Within the withdrawal bill, however, it seems the UK has now opted for the riskiest option: ‘no-deal’. Outrageously enough, Johnson chose to not have the negotiation period extended past December 2020. This means the country only has eleven months, from its departure date, to organise a deal with the EU. May could not get it done within two years, could her successor do it in less than a year? It is possible, given that he has one less obstacle than May.
Johnson is backed by a new Parliament, consisting of a passionately pro-Brexit, Conservative majority. May, on the other hand, lost the majority for her party when she called a snap general election that they were also not ready for — just ten days after issuing Article 50. Because of her hasty strategy, she was forced into a coalition with the DUP. If you don’t know who they are, they represent the interests of Northern Ireland. The problem is, they definitely do not want a hard border anywhere. But they must also leave the EU, as they are still a part of the UK. You’re probably thinking: this whole scenario sounds completely difficult! It is, which is why May ended up resigning.
While May inevitably doomed herself with her rash decisions, her successor doesn’t seem to have this problem. Yes, Johnson’s decision to have a deal arranged by the end of the year is also rash. Yet it still gained success because of the bold statement it made to his surrounding Eurosceptics. Namely, that Brexit was inevitable and impending, despite the delays. Somehow, Johnson has found a way to simplify (or just ignore) the issues that made Brexit so complex. Now that we mention it, his decision to remove protections of workers’ rights and child refugees, to be dealt with in a separate legislation, shows his main priority is to ‘get Brexit done’, and worry about the rest later. This is shoddy work, yet he has made far more progress than was ever made before.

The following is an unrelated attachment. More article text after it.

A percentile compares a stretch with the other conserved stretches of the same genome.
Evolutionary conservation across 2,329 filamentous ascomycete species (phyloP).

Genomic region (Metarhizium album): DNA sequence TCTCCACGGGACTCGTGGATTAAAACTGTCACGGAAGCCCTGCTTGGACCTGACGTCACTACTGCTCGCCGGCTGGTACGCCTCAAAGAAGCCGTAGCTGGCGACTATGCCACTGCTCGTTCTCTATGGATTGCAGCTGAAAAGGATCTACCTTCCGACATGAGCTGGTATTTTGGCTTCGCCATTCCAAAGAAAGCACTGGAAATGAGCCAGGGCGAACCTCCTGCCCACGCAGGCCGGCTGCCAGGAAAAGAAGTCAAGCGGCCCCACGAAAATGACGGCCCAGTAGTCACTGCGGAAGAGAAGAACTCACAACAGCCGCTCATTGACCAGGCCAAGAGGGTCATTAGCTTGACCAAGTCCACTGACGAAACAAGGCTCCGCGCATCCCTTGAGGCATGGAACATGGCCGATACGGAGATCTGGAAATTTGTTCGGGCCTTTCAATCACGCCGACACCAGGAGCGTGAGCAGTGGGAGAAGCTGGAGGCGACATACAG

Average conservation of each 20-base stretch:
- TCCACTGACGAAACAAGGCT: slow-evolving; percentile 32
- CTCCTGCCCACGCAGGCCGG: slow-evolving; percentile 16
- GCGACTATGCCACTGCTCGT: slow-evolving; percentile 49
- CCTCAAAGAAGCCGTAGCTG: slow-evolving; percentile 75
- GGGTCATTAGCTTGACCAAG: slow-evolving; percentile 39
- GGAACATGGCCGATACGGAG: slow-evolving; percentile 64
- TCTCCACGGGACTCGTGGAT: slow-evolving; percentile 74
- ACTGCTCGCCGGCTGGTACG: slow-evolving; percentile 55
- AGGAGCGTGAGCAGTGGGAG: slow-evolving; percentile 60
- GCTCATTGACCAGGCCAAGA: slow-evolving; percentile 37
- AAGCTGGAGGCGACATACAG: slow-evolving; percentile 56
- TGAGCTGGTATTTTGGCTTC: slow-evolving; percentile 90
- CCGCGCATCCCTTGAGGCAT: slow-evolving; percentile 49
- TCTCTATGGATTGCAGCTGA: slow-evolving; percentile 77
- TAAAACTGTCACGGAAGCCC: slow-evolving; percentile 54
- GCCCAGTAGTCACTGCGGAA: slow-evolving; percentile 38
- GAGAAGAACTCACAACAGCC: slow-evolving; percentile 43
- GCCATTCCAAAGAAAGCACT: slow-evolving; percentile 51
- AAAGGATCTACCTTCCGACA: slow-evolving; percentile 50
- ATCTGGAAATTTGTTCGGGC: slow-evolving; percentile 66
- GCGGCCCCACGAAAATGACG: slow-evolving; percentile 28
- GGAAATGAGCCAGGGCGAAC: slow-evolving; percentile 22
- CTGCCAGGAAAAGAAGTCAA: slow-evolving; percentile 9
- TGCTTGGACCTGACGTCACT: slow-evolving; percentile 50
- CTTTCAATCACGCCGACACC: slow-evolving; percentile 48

Unlike Cameron and May, Johnson has made his desire to leave the EU unambiguous and public. He even wrote articles back in his journalistic days about how the EU is a ‘bureaucratic monster’. Is this why his withdrawal bill was easily pushed through the House of Lords? Simply because he shares anti-EU sentiments with his anti-EU Parliament? Apparently so.
Maybe too, we can consider his charisma. May struck many in the country as an awkward character that tried too hard at times to be ‘relatable’. But Johnson very easily embodies the buffoon that, despite his flaws, you chuckle endearingly over when watching a video of him on Facebook. He somehow radiates confidence as a leader despite his bumbling mannerisms. Maybe it’s the warmth of his voice that makes you think he’s level-headed, or perhaps because he plies members of the public with cups of tea. We can go so far as saying that he seems much tamer than his straw-haired counterpart in America, Donald Trump. But it seems that for Brexiteers, they have finally found a figurehead to lead them out from the darkness, and into the light.